Nature is not natural and can never be naturalized — Graham Harman

Sunday, November 2, 2014


Oh I'm very very happy with this thing I just figured out for the new collection by Jeffrey Cohen and Lowell Duckert. They have a habit of bringing out the best in me. The three things I've done for them have been so so very pleasant and inspiring to write.

So they're doing this thing called Veer Ecology, veer being a term that Nicholas Royle noticed was common to words like environment and perversion. Nice one! I use this concept a lot now.

So check it out. I haven't written it yet. But you can guess what it's going to say!

Timothy Morton

Since a thing can't be known directly or totally, one can only attune to it, with greater or lesser degrees of intimacy. Nor is this attunement a “merely” aesthetic approach to a basically blank extensional substance. Since appearance can't be peeled decisively from the reality of a thing, attunement is a living, dynamic relation with another being.

Furthermore, and for the same reason, attunement is the place where causality happens. Consider what happens when an opera singer's voice attunes to a wine glass. If done with the greatest accuracy, the wine glass explodes. The realm of attunement is thus like the mesmeric realm of “animal magnetism.” It is a force simultaneously discovered and repressed at the inception of modernity.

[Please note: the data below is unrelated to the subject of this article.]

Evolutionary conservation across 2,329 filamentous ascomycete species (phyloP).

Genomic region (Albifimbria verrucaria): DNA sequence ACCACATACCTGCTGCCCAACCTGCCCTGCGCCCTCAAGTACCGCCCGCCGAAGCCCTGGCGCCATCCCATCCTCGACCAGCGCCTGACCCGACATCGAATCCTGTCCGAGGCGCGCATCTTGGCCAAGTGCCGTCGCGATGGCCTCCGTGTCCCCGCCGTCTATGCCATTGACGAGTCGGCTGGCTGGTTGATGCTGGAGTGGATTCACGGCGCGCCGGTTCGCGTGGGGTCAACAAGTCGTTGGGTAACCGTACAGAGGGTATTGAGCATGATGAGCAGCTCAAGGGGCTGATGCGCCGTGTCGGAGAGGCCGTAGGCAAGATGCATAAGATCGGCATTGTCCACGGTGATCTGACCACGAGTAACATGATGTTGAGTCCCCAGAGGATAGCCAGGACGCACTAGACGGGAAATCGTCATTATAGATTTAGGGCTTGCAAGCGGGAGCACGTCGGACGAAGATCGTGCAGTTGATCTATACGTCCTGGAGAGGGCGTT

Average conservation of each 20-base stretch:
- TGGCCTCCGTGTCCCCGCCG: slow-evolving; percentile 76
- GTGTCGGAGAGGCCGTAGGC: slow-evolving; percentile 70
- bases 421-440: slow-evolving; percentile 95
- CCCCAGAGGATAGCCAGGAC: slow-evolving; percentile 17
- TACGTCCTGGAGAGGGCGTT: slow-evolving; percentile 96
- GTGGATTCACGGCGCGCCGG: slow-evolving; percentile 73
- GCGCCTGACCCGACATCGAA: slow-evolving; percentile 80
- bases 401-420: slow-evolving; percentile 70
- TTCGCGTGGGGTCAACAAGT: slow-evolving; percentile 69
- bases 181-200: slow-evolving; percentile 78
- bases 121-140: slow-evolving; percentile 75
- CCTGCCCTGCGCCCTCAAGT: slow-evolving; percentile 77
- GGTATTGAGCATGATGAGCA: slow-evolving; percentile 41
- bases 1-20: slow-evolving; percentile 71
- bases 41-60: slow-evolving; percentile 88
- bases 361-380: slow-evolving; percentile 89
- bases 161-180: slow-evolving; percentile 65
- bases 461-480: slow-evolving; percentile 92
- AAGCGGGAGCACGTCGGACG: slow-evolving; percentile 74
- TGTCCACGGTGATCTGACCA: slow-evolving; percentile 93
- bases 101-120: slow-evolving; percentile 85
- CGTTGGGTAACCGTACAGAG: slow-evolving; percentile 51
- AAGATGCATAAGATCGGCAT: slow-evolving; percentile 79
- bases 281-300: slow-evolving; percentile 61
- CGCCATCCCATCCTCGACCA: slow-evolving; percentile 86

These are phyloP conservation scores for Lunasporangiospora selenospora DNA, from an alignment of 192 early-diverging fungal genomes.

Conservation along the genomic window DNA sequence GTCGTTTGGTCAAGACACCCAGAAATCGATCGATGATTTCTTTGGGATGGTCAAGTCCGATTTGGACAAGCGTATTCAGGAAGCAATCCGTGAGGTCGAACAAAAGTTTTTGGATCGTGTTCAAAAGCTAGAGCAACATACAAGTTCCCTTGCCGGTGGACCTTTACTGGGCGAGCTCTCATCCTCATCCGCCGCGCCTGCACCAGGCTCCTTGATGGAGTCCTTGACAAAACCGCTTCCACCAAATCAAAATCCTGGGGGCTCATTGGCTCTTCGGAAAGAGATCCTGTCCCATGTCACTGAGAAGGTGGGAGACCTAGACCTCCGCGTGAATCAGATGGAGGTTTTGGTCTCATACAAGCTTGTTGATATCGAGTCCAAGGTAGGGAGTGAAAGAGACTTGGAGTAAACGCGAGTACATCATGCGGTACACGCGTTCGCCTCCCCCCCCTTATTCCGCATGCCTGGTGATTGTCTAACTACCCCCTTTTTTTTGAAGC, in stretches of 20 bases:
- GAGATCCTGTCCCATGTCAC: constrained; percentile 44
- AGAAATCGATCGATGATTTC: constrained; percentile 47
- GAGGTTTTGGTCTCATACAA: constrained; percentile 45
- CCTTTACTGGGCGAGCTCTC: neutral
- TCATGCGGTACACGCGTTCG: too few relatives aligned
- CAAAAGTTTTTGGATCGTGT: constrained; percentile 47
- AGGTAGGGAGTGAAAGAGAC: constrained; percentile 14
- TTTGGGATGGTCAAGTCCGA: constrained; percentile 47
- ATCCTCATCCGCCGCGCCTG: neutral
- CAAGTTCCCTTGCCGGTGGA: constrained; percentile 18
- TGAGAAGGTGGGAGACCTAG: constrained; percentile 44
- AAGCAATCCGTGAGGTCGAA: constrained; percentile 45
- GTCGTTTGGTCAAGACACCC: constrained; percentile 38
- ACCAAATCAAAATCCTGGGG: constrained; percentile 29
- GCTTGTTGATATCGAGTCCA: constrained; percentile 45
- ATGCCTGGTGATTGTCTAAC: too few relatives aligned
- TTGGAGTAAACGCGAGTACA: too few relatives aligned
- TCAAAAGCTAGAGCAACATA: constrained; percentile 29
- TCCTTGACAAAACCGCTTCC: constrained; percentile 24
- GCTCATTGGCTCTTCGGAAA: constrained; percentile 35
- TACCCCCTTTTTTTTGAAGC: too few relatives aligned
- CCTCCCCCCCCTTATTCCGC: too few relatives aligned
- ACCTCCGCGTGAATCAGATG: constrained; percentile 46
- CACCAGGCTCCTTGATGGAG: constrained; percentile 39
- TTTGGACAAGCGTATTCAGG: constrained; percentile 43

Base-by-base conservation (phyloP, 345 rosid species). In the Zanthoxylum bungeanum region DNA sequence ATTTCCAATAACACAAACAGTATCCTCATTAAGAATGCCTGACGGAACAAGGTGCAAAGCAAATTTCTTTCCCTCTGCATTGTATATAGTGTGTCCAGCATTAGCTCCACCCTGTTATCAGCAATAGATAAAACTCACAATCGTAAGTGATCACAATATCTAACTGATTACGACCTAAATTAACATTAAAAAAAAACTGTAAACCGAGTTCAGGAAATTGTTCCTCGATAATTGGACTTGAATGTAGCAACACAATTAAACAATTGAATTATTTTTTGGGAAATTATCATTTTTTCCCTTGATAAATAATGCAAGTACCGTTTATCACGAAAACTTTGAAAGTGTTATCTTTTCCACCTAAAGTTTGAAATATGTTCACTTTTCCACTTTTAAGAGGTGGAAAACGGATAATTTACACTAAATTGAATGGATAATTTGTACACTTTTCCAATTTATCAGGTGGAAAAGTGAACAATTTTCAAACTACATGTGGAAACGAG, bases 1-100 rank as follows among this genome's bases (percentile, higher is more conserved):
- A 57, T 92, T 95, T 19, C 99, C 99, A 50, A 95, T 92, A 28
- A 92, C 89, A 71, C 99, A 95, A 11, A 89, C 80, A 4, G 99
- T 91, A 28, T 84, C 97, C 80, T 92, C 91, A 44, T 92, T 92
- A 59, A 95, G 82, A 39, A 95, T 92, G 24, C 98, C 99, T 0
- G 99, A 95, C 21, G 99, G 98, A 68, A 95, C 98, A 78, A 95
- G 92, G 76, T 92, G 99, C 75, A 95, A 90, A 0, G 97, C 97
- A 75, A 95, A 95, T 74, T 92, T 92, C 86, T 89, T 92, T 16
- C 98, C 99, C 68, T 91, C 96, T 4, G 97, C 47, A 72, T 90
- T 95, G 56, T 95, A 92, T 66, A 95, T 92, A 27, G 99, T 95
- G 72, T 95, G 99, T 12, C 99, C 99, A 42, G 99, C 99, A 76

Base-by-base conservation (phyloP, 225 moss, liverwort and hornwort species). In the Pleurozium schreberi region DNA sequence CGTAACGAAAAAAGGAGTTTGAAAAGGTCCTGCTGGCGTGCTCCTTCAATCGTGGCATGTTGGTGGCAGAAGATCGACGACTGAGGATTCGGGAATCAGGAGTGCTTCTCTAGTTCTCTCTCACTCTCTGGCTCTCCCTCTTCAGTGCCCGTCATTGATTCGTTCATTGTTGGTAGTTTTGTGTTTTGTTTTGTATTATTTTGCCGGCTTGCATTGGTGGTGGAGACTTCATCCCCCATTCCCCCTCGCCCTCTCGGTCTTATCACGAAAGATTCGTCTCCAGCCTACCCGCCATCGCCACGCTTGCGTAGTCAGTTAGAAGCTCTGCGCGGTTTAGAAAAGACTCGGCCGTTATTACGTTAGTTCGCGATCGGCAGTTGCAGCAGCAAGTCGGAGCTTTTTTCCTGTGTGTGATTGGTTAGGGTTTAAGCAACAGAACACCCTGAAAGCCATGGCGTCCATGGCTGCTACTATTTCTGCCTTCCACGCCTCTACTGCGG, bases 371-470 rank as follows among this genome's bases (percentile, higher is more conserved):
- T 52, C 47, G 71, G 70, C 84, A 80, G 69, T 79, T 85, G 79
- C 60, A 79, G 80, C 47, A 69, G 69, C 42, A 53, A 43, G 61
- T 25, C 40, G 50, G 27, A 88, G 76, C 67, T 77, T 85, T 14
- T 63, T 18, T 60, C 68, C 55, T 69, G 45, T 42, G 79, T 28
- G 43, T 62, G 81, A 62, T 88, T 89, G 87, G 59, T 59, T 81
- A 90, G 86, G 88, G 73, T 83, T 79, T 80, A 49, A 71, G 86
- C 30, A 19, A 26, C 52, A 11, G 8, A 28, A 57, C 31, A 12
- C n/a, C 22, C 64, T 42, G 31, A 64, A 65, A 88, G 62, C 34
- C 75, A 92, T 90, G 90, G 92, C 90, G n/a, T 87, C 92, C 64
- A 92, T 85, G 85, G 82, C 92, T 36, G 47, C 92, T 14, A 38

While modernity allowed agricultural logistics to destroy Earth even more successfully than before, it also unleashed, ironically and unwittingly, the non-agricultural (“Paleolithic”) idea of an interconnective, causal–perceptual aesthetic force.

The Owl of Minerva didn't just fly at dusk. She flew straight out of a dream into the dreams of sleepers convinced they had woken up from every last trace of the so-called primitive. When we study attunement, we study something that has always been there: ecological intimacy, which is to say, intimacy between humans and nonhumans, violently repressed with violent results.

No comments: